chris-littlechild - November 20, 2012
But as we're sure you can all attest, the woman has a remarkable penchant for tightening dude-pants from whole continents, and presumably galaxies, away. It's her raunchy superpower. We'd prefer the ability to wear garishly-hued speedos over our tights without fear of ridicule as Superman can, but fate has to give someone the righteous middle finger.
Bountiful bikini bouncing wonderment with Wii Fit awaits above, with which you can opt to content yourself (or fondle yourself, in the nuts, as the case may be). The more enterprising gentlemen among us can continue reading our guide to the oftentimes shit-tacular realm of motion controlled gaming. This week, behold a scant array of titles that don't suck harder than the combined contents of your local vacuum cleaner emporium.
Sony's EyeToy -and its progeny, PlayStation Eye- was quite a revolution upon its conception. In 2003, three years prior to the Wii's release, this monstrosity was introduced. With an appearance akin to a standard webcam, you would be forgiven for speculating that the device was intended only for uploading photographs of your genitalia onto the internet (by which we mean you would not be forgiven. Even a little bit. Fie upon you, foul deviant! Unless you were completely pissed at the time, in which case we've all been there. Many, many times.) and/or galvanizing media scandals by perving about on a laptop, a la the finger-sucking shenanigans of that English actor dude.
On both counts, you would be heinously, egregiously, very wrong indeed. Instead, tentative steps into a craptastic new milieu of ball-achingly dire minigames were now possible! (Hence the slogan for those old commercials: ‘EyeToy: Play- So appalling it'll induce sad, sad tears of sadness and blood from your despairing eyeballs.' Quite plainly, a decade ago, Sony were at the cutting, look at my massive bollocks of PR wisdom edge of advert blurb-making). The device was redeemed somewhat by the family-friendly frolics of such business as EyePet, which surfaced later on PlayStation 3. Infused with the motion-detecting sorcery of PlayStation Move, PlayStation Eye and PlayStation Don't Put That Shit On Now, Little Jimmy! I Don't Care If it's Your Birthday, I'm Watching the Game! With No Pants On. Again, we'll have to concede that this was mildly, fleetingly entertaining. Your deformed, diminutive monkey-freak, which -get this!- wasn't actually there at all, was rather endearing, and the capacity for interaction was fairly extensive. For parents that don't want puppies licking their crotches and pissing on their electronics, here was an innocuous substitute that wouldn't shit on your pillow. It could even amuse us gamer dads for well beyond three-eighths of a nanosecond. Huzzah!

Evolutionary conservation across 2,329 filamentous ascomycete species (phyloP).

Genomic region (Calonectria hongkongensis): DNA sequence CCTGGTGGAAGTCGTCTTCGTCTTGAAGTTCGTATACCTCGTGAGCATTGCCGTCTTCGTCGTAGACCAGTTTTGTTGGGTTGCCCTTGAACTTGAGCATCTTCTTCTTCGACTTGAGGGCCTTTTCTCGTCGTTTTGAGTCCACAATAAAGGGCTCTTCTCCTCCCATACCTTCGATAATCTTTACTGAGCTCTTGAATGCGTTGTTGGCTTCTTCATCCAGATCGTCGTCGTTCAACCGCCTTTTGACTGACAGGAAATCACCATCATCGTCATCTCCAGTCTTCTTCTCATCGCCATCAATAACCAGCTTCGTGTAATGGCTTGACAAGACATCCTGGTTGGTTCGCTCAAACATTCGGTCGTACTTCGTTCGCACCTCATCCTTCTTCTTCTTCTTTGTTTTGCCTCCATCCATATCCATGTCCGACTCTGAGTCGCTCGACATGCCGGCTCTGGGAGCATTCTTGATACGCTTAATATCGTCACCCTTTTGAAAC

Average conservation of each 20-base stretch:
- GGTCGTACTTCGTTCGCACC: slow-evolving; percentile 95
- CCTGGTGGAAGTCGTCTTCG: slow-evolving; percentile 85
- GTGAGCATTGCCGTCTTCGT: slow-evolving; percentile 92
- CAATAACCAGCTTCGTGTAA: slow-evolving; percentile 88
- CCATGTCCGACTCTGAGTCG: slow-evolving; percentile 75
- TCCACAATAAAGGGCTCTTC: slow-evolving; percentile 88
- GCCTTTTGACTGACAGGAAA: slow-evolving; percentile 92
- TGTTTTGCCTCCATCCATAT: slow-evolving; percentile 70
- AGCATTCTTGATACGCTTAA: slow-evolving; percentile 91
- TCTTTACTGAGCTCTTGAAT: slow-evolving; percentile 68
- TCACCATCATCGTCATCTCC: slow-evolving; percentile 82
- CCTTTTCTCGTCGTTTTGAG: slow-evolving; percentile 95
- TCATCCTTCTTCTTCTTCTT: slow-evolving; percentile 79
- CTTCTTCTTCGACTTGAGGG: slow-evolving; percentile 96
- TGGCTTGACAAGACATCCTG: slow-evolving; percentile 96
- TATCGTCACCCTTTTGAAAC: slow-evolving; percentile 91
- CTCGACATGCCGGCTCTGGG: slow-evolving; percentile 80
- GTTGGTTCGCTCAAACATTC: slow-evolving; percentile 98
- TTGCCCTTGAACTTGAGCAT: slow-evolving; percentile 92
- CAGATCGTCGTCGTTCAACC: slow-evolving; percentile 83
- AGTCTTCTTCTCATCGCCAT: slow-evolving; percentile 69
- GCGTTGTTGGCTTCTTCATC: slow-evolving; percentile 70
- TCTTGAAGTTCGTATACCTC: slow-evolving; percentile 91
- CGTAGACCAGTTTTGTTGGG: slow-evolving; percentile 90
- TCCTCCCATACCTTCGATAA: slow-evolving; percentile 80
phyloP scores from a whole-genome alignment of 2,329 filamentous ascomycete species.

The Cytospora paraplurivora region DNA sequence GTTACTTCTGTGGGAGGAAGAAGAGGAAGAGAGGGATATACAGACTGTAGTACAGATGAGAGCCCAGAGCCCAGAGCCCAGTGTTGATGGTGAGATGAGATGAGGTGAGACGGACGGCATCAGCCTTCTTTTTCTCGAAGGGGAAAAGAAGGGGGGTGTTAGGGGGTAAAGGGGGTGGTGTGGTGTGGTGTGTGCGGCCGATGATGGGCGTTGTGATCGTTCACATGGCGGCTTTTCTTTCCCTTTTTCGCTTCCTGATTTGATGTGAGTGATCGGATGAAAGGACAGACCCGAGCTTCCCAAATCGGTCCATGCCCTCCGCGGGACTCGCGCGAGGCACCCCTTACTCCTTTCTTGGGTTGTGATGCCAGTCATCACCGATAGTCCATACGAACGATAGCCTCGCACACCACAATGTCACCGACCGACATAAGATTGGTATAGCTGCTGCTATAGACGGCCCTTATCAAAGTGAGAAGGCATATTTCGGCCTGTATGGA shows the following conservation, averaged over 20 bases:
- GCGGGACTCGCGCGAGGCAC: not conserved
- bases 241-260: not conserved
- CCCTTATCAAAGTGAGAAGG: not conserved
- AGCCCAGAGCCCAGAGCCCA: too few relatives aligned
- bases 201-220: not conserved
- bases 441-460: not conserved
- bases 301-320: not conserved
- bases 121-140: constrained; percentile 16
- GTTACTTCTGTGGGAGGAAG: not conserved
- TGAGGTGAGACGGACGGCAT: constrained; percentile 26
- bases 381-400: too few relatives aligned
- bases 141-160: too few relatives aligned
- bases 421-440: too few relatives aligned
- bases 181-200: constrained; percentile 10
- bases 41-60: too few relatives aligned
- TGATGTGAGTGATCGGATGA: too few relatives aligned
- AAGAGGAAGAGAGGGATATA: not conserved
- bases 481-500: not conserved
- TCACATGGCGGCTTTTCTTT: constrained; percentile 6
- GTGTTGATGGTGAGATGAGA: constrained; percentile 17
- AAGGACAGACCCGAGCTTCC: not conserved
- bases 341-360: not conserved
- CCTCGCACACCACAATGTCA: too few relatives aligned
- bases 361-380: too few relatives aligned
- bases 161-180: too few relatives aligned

In an earlier iteration, we derided the early Wii releases like the mocking mocksters of mock that we are. During that inaugural holy shit, this is technology that could melt our delicate brain-meat period, developers were not above incorporating a scratching your bollocks on the couch minigame to bolster their title's motion compatible quotient. Nonetheless, this isn't to say that these offerings weren't enjoyable. The release game Red Steel, in which we stab angry Japanese dudes in their blood-bleeding faces, utilized a quite magnificent Wiimote-flailing katana combat component. It was laughably crude, unresponsive and limited, but we didn't know that. In 2006, this was akin to presenting a Neanderthal with a laptop. ("This is...all kinds of holy shit," the hairy bastard proclaimed. "This porn is wondrous, there is no body hair on these women! If I want sex with my wife, I have to shave her back with a lawnmower first. Whatever they are.") It was not until the Wiimotes were augmented by Wii MotionPlus that our movements were actually conveyed accurately, as we'll see next time.